The website containing all of the writings of Seventh-day Adventist Church co-founder Ellen G. White was hacked and some of its copyrighted documents were offered for sale online, church officials said.
Ellen G. White Estate officials said they had confirmation earlier this year that hackers stole material from a password-protected database of White’s letters and manuscripts. Hackers also stole a mailing list, which they used to solicit sale of the stolen documents, estate officials said.
In response, the estate has filed a complaint against a group who identified themselves as the distributors of the stolen material.
White, who died in 1915, published more than 35 books and about 5,000 articles. In addition, she left with her estate some 8,300 letters and manuscripts, many of which have appeared in compilations since her death. Nearly 25 percent of that collection was published between 1981 and 1993 in a series of 21 volumes titled “Manuscript Releases.”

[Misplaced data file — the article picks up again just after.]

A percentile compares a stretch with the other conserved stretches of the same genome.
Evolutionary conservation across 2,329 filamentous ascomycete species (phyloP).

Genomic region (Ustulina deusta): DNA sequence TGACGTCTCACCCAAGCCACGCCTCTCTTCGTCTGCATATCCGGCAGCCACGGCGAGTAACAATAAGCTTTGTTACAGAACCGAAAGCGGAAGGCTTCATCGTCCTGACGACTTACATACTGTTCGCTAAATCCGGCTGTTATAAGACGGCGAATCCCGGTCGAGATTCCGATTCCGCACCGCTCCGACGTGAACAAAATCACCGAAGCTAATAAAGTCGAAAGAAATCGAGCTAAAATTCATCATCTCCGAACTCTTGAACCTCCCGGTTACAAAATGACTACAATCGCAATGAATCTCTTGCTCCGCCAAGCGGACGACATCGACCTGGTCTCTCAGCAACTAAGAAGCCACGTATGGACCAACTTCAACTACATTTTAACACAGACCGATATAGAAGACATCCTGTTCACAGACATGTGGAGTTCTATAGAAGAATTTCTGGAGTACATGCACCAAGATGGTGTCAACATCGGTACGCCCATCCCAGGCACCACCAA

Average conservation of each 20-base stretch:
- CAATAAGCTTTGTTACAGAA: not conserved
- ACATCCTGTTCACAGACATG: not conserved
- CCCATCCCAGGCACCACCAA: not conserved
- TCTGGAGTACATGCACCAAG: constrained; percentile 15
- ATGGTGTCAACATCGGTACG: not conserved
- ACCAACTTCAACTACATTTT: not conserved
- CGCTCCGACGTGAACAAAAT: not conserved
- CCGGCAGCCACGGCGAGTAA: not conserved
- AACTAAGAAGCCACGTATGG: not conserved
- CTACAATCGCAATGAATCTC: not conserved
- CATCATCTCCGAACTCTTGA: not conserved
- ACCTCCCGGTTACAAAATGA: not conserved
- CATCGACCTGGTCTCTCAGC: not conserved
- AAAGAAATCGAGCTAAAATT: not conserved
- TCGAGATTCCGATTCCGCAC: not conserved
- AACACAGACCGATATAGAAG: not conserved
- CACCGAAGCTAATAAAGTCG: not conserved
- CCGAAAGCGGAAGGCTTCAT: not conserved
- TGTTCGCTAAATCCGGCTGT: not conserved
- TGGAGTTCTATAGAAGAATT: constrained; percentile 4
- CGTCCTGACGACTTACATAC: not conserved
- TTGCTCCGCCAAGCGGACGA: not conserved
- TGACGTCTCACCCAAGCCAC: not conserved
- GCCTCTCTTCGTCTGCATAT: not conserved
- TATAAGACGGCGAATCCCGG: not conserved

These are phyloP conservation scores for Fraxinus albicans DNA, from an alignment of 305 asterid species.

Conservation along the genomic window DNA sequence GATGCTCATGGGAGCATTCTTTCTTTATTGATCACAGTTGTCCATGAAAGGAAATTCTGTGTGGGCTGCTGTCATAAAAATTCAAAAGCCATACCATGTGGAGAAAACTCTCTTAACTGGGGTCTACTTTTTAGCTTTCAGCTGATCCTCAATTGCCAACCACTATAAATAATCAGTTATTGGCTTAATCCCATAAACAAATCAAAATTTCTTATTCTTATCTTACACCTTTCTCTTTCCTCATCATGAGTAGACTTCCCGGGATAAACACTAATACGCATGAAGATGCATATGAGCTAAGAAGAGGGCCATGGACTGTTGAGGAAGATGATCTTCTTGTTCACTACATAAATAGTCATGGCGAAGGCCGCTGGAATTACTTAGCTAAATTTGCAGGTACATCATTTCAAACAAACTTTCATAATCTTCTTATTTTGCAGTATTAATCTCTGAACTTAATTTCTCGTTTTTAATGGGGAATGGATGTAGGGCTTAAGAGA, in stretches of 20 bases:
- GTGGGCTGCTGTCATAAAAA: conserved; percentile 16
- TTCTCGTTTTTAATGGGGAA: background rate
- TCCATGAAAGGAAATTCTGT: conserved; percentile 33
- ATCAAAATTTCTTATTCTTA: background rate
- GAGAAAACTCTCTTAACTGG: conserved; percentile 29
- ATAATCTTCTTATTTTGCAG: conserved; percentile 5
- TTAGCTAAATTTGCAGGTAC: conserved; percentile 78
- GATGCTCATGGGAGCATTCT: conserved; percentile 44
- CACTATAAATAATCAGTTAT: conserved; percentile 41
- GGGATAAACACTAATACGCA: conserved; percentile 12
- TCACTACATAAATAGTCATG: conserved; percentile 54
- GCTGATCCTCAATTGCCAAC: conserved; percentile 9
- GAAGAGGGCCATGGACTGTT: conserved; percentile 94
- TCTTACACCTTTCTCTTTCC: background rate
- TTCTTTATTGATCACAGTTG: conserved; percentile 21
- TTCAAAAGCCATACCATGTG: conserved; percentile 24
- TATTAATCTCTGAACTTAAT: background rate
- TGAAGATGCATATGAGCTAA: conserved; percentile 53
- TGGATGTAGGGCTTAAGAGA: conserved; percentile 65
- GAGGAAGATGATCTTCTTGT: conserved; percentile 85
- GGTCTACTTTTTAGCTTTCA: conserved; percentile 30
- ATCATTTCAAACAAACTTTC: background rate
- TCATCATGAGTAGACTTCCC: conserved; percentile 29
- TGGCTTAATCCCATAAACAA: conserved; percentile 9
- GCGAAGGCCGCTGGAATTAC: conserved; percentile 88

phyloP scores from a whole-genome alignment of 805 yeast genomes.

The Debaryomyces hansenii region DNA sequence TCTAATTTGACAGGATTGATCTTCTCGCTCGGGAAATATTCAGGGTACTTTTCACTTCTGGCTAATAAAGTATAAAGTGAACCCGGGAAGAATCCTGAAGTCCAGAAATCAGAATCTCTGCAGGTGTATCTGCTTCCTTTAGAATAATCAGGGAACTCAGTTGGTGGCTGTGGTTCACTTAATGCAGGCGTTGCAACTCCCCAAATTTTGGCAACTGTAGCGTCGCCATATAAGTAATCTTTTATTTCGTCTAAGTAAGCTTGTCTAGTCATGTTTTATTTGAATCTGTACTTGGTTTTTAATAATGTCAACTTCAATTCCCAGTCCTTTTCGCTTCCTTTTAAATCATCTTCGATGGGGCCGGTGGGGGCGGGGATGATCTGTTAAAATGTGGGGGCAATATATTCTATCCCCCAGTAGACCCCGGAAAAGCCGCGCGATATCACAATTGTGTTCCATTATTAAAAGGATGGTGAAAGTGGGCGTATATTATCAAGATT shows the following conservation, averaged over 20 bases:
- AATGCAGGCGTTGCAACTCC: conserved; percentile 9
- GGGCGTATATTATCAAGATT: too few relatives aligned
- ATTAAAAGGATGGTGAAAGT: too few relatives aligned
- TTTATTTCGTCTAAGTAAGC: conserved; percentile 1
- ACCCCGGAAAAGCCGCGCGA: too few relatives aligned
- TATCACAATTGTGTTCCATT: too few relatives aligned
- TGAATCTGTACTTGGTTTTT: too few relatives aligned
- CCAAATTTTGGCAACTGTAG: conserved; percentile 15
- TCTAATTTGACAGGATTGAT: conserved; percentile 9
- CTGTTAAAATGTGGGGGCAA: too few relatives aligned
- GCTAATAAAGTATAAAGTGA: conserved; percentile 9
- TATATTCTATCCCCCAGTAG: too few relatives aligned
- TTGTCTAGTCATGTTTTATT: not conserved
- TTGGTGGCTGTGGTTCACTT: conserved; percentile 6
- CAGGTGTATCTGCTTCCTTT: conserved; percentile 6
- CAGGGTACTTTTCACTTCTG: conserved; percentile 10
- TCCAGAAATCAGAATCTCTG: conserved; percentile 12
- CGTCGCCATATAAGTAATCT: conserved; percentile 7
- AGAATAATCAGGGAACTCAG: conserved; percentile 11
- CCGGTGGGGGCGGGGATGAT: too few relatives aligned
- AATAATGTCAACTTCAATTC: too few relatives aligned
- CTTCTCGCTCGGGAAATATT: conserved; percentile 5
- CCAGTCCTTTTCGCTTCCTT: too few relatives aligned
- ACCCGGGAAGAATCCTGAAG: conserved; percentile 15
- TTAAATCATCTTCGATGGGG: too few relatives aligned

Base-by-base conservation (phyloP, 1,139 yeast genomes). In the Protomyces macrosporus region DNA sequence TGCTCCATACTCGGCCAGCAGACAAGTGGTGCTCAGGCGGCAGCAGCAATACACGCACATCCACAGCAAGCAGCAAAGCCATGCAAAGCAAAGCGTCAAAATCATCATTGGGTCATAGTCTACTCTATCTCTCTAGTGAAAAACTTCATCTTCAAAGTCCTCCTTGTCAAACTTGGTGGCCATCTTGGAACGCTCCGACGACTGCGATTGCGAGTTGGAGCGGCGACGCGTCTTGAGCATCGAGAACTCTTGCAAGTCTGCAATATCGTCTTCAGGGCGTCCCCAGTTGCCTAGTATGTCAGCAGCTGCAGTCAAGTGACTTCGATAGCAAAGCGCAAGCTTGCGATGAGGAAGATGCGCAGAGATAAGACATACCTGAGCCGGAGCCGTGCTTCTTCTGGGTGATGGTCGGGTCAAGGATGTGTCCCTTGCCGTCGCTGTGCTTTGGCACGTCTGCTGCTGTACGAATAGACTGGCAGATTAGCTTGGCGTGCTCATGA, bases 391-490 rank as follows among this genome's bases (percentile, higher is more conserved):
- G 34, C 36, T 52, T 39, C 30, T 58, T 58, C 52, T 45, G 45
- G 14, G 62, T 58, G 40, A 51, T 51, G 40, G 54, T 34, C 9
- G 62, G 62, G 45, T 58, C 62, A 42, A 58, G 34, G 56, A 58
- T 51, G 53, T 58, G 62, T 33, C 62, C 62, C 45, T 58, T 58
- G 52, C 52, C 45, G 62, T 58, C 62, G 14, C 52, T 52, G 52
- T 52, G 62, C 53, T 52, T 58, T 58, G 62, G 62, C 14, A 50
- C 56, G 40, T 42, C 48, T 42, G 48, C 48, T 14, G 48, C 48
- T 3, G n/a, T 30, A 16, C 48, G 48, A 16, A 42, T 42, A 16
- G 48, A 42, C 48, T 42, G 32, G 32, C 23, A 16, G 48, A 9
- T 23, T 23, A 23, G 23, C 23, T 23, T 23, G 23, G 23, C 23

All of White’s letters and manuscripts have long been available for viewing, researching and photocopying within guidelines at White Estate research centers and branch offices worldwide. The collection is also being annotated for publication. The first volume is currently at the press.
Seventh-day Adventists believe White manifested the gift of prophecy during her 70-year ministry. Her estate was incorporated in 1933.
White is one of the most widely-translated female authors. Her well-known titles include “The Great Controversy,” “The Desire of Ages” and “Steps to Christ.” For more than a decade, all of her published materials have been available for free on the estate’s website. Her books are available online in more than 50 languages.